History

The Middlesex Hospital Annexe, formerly the Strand Union Workhouse, is being redeveloped by University College Hospitals Charity (UCLHC) and will be known as The Bedford Passage Development.

The site comprises eight buildings, all varying dates of construction with the earliest, dating back to between 1775 and 1778, being used as a workhouse for the parish of St Paul, Covent Garden. The site was subsequently modified and became the Strand Union Workhouse in c.1836. After further construction it became the Central London Sick Asylum in 1873. In 1913 further expansion took place at the site and it was used as the Cleveland Street Infirmary. The site was then acquired in 1924 by the Middlesex Hospitaland used as the Out Patients department from 1926 until 2006 when the hospital closed. The site has since remained mainly vacant since then.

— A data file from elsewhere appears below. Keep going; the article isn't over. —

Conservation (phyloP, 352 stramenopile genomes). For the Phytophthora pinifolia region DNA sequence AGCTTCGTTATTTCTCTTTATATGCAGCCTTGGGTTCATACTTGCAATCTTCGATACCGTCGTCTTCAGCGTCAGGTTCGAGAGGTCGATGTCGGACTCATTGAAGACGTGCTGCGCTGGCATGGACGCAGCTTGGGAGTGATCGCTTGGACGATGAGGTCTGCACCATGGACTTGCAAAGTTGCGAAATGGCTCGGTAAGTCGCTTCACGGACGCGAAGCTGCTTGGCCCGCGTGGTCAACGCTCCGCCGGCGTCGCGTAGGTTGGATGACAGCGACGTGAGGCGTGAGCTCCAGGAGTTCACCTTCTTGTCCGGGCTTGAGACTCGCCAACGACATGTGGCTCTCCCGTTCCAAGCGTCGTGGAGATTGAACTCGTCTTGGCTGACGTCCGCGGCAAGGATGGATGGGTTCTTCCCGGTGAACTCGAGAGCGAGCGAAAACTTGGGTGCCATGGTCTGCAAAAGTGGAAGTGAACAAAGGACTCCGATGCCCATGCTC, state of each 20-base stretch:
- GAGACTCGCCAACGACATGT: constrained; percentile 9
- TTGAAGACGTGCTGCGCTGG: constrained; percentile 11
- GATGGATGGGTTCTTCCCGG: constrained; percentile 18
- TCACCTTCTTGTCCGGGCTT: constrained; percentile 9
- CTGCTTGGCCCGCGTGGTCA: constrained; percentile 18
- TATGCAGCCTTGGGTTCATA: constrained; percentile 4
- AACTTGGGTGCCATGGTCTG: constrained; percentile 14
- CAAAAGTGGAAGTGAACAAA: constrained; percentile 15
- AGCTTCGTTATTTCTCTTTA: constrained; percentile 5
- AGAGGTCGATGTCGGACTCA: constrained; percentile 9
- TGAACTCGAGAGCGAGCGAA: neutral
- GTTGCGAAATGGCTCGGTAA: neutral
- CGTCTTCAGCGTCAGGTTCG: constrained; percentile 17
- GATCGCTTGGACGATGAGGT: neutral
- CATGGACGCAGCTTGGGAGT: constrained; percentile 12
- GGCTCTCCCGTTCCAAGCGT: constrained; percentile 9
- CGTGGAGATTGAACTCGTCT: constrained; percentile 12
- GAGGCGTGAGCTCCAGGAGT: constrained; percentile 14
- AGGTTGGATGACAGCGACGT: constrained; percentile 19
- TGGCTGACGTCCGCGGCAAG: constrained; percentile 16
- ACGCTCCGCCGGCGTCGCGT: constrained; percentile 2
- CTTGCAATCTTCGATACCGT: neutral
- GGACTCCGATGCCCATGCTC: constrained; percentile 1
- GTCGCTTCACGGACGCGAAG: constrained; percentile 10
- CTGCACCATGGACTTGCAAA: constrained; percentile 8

The main building on the site The Workhouse, was listed as Grade II in 2011. Research revealed that Charles Dickens, who lived nearby, used the workhouse as the inspiration for his 1837 novel ‘Oliver Twist’. In addition, following a severe outbreak of cholera in the summer of 1854, Florence Nightingale was transferred from a hospital in Harley Street to work at the Middlesex Hospital.

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